Elisha Albretsen

What Is Iron Acetate?

Elisha Albretsen
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Duration:   6  mins

Have you ever built a project from new materials, but you wanted to give it an instant patina to make it look like it was 100 years old? Or perhaps you have wanted to give it the look of ebony? You might be able to find commercial products to give your project one of these appearances, but there is a shop-made solution that is quick, simple, and inexpensive.

George and Elisha “The Pneumatic Addict” show an approach for applying these effects to wood. The process involves mixing and applying something called iron acetate. Iron acetate is made by combining some basic ingredients that you probably have in your home and allowing them to sit while the iron acetate forms.

A few things to note about iron acetate:
The finishing effect will vary depending on the composition of the wood. On some wood species, the effect will be the same as applying a stain. Essentially you layer on color, and what you see is what you get. On some species, however, the iron acetate can work with the tannin in the wood to produce a chemical reaction. In some wood species where the tannin level is high, the effect can be dramatic, resulting in an ebony color. White oak is an example of a species that reacts dramatically with iron acetate.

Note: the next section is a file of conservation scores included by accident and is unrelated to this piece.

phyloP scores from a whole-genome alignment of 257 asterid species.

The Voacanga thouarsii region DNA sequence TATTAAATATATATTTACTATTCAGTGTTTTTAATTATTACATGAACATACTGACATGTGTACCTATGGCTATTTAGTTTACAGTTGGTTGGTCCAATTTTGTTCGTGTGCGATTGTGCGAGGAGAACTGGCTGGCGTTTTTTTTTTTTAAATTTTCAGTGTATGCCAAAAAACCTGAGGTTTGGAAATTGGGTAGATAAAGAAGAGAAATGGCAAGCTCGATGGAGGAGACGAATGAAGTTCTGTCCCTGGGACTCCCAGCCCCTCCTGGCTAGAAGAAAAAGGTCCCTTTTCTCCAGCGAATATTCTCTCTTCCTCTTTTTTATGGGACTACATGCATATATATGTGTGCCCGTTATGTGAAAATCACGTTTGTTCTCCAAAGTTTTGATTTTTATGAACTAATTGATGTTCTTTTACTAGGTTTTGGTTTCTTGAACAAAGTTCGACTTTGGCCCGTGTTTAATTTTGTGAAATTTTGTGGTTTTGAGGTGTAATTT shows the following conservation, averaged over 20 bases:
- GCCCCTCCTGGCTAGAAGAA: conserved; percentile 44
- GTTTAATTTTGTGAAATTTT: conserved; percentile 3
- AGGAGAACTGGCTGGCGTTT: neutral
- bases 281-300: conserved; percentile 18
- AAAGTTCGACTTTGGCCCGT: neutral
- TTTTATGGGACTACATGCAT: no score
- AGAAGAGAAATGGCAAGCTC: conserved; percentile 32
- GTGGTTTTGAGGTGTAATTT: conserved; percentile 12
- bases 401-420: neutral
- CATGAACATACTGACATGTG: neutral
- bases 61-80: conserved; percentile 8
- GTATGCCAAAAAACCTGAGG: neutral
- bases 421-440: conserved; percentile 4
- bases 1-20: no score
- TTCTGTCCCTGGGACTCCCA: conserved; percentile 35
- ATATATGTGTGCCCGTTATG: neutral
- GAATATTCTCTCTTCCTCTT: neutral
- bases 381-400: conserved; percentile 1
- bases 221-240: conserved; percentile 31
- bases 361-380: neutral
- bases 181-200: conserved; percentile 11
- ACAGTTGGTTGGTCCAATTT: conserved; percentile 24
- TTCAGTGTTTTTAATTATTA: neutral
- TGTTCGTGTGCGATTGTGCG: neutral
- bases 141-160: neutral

Multiple coats will increase the effect. Just as with applying a traditional wood stain, you can achieve a darker color by applying multiple coats, and you can continue applying the iron acetate until you have achieved the desired effect.

All machining should be complete before applying the iron acetate. The color produced by iron acetate is only at the surface, so you should shape and sand prior to applying.

Add iron acetate to your finishing arsenal and let us know how it goes.

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